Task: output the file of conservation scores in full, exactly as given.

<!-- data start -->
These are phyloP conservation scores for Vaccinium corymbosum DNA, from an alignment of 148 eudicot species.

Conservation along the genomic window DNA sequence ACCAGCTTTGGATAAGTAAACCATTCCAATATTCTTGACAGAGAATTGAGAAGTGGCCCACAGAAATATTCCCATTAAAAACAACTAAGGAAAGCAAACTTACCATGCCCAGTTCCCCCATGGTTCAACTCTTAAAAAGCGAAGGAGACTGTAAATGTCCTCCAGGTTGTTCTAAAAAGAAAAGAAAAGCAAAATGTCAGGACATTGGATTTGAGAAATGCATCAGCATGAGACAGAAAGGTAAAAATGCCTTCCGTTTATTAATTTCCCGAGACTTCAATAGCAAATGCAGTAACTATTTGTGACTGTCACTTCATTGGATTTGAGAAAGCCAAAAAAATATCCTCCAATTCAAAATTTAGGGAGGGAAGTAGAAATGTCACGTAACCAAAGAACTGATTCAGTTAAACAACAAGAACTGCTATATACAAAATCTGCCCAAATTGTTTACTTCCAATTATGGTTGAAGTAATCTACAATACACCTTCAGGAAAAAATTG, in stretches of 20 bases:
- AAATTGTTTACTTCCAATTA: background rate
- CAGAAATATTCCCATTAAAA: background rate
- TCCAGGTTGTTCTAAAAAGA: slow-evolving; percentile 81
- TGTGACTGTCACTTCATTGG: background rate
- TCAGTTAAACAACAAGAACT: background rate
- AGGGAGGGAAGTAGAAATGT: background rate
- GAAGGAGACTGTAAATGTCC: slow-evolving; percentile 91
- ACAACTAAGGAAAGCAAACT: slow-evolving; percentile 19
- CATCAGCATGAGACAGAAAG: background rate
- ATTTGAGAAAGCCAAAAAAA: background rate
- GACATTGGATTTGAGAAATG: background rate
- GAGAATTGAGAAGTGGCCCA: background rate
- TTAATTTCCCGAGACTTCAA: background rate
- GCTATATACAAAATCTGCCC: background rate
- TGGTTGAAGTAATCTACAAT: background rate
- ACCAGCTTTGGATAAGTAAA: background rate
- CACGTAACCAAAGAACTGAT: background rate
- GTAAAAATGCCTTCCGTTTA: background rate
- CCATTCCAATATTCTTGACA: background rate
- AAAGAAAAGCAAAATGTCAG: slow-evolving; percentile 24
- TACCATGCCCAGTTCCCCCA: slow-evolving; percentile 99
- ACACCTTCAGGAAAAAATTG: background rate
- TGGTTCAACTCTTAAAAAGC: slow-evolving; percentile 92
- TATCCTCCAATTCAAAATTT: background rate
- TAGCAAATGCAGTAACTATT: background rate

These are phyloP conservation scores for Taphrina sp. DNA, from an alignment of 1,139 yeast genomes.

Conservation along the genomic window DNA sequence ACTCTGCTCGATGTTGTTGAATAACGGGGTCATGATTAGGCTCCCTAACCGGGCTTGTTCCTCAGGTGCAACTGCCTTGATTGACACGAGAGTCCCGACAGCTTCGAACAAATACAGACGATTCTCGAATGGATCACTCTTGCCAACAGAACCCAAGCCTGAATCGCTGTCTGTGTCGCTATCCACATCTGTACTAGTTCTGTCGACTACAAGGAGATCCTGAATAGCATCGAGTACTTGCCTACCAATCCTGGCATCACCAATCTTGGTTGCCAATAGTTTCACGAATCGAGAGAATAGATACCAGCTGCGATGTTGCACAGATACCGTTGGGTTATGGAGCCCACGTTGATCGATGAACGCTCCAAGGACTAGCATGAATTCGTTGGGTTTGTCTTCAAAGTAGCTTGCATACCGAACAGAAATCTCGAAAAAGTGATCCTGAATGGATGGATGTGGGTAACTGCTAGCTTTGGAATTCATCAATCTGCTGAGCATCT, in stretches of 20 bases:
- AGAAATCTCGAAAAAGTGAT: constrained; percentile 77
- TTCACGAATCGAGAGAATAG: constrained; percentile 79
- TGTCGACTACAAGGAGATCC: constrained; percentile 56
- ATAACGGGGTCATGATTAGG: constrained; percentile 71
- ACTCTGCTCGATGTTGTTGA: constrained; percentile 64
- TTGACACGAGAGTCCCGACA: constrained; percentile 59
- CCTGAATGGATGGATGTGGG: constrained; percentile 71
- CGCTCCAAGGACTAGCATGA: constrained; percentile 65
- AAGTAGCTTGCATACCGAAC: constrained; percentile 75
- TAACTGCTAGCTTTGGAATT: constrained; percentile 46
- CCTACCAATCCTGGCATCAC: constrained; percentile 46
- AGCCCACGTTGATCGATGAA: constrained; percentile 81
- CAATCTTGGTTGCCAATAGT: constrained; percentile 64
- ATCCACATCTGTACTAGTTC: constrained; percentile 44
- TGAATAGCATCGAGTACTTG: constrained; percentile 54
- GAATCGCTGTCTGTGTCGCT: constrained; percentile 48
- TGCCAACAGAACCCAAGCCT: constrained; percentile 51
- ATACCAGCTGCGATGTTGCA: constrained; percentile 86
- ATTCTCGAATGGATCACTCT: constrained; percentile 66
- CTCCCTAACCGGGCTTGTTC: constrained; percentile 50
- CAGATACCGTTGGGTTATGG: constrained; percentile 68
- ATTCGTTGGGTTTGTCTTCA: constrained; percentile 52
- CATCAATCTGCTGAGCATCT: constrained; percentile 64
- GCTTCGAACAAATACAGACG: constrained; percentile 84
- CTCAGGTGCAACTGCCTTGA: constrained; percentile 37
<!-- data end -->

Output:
These are phyloP conservation scores for Vaccinium corymbosum DNA, from an alignment of 148 eudicot species.

Conservation along the genomic window DNA sequence ACCAGCTTTGGATAAGTAAACCATTCCAATATTCTTGACAGAGAATTGAGAAGTGGCCCACAGAAATATTCCCATTAAAAACAACTAAGGAAAGCAAACTTACCATGCCCAGTTCCCCCATGGTTCAACTCTTAAAAAGCGAAGGAGACTGTAAATGTCCTCCAGGTTGTTCTAAAAAGAAAAGAAAAGCAAAATGTCAGGACATTGGATTTGAGAAATGCATCAGCATGAGACAGAAAGGTAAAAATGCCTTCCGTTTATTAATTTCCCGAGACTTCAATAGCAAATGCAGTAACTATTTGTGACTGTCACTTCATTGGATTTGAGAAAGCCAAAAAAATATCCTCCAATTCAAAATTTAGGGAGGGAAGTAGAAATGTCACGTAACCAAAGAACTGATTCAGTTAAACAACAAGAACTGCTATATACAAAATCTGCCCAAATTGTTTACTTCCAATTATGGTTGAAGTAATCTACAATACACCTTCAGGAAAAAATTG, in stretches of 20 bases:
- AAATTGTTTACTTCCAATTA: background rate
- CAGAAATATTCCCATTAAAA: background rate
- TCCAGGTTGTTCTAAAAAGA: slow-evolving; percentile 81
- TGTGACTGTCACTTCATTGG: background rate
- TCAGTTAAACAACAAGAACT: background rate
- AGGGAGGGAAGTAGAAATGT: background rate
- GAAGGAGACTGTAAATGTCC: slow-evolving; percentile 91
- ACAACTAAGGAAAGCAAACT: slow-evolving; percentile 19
- CATCAGCATGAGACAGAAAG: background rate
- ATTTGAGAAAGCCAAAAAAA: background rate
- GACATTGGATTTGAGAAATG: background rate
- GAGAATTGAGAAGTGGCCCA: background rate
- TTAATTTCCCGAGACTTCAA: background rate
- GCTATATACAAAATCTGCCC: background rate
- TGGTTGAAGTAATCTACAAT: background rate
- ACCAGCTTTGGATAAGTAAA: background rate
- CACGTAACCAAAGAACTGAT: background rate
- GTAAAAATGCCTTCCGTTTA: background rate
- CCATTCCAATATTCTTGACA: background rate
- AAAGAAAAGCAAAATGTCAG: slow-evolving; percentile 24
- TACCATGCCCAGTTCCCCCA: slow-evolving; percentile 99
- ACACCTTCAGGAAAAAATTG: background rate
- TGGTTCAACTCTTAAAAAGC: slow-evolving; percentile 92
- TATCCTCCAATTCAAAATTT: background rate
- TAGCAAATGCAGTAACTATT: background rate

These are phyloP conservation scores for Taphrina sp. DNA, from an alignment of 1,139 yeast genomes.

Conservation along the genomic window DNA sequence ACTCTGCTCGATGTTGTTGAATAACGGGGTCATGATTAGGCTCCCTAACCGGGCTTGTTCCTCAGGTGCAACTGCCTTGATTGACACGAGAGTCCCGACAGCTTCGAACAAATACAGACGATTCTCGAATGGATCACTCTTGCCAACAGAACCCAAGCCTGAATCGCTGTCTGTGTCGCTATCCACATCTGTACTAGTTCTGTCGACTACAAGGAGATCCTGAATAGCATCGAGTACTTGCCTACCAATCCTGGCATCACCAATCTTGGTTGCCAATAGTTTCACGAATCGAGAGAATAGATACCAGCTGCGATGTTGCACAGATACCGTTGGGTTATGGAGCCCACGTTGATCGATGAACGCTCCAAGGACTAGCATGAATTCGTTGGGTTTGTCTTCAAAGTAGCTTGCATACCGAACAGAAATCTCGAAAAAGTGATCCTGAATGGATGGATGTGGGTAACTGCTAGCTTTGGAATTCATCAATCTGCTGAGCATCT, in stretches of 20 bases:
- AGAAATCTCGAAAAAGTGAT: constrained; percentile 77
- TTCACGAATCGAGAGAATAG: constrained; percentile 79
- TGTCGACTACAAGGAGATCC: constrained; percentile 56
- ATAACGGGGTCATGATTAGG: constrained; percentile 71
- ACTCTGCTCGATGTTGTTGA: constrained; percentile 64
- TTGACACGAGAGTCCCGACA: constrained; percentile 59
- CCTGAATGGATGGATGTGGG: constrained; percentile 71
- CGCTCCAAGGACTAGCATGA: constrained; percentile 65
- AAGTAGCTTGCATACCGAAC: constrained; percentile 75
- TAACTGCTAGCTTTGGAATT: constrained; percentile 46
- CCTACCAATCCTGGCATCAC: constrained; percentile 46
- AGCCCACGTTGATCGATGAA: constrained; percentile 81
- CAATCTTGGTTGCCAATAGT: constrained; percentile 64
- ATCCACATCTGTACTAGTTC: constrained; percentile 44
- TGAATAGCATCGAGTACTTG: constrained; percentile 54
- GAATCGCTGTCTGTGTCGCT: constrained; percentile 48
- TGCCAACAGAACCCAAGCCT: constrained; percentile 51
- ATACCAGCTGCGATGTTGCA: constrained; percentile 86
- ATTCTCGAATGGATCACTCT: constrained; percentile 66
- CTCCCTAACCGGGCTTGTTC: constrained; percentile 50
- CAGATACCGTTGGGTTATGG: constrained; percentile 68
- ATTCGTTGGGTTTGTCTTCA: constrained; percentile 52
- CATCAATCTGCTGAGCATCT: constrained; percentile 64
- GCTTCGAACAAATACAGACG: constrained; percentile 84
- CTCAGGTGCAACTGCCTTGA: constrained; percentile 37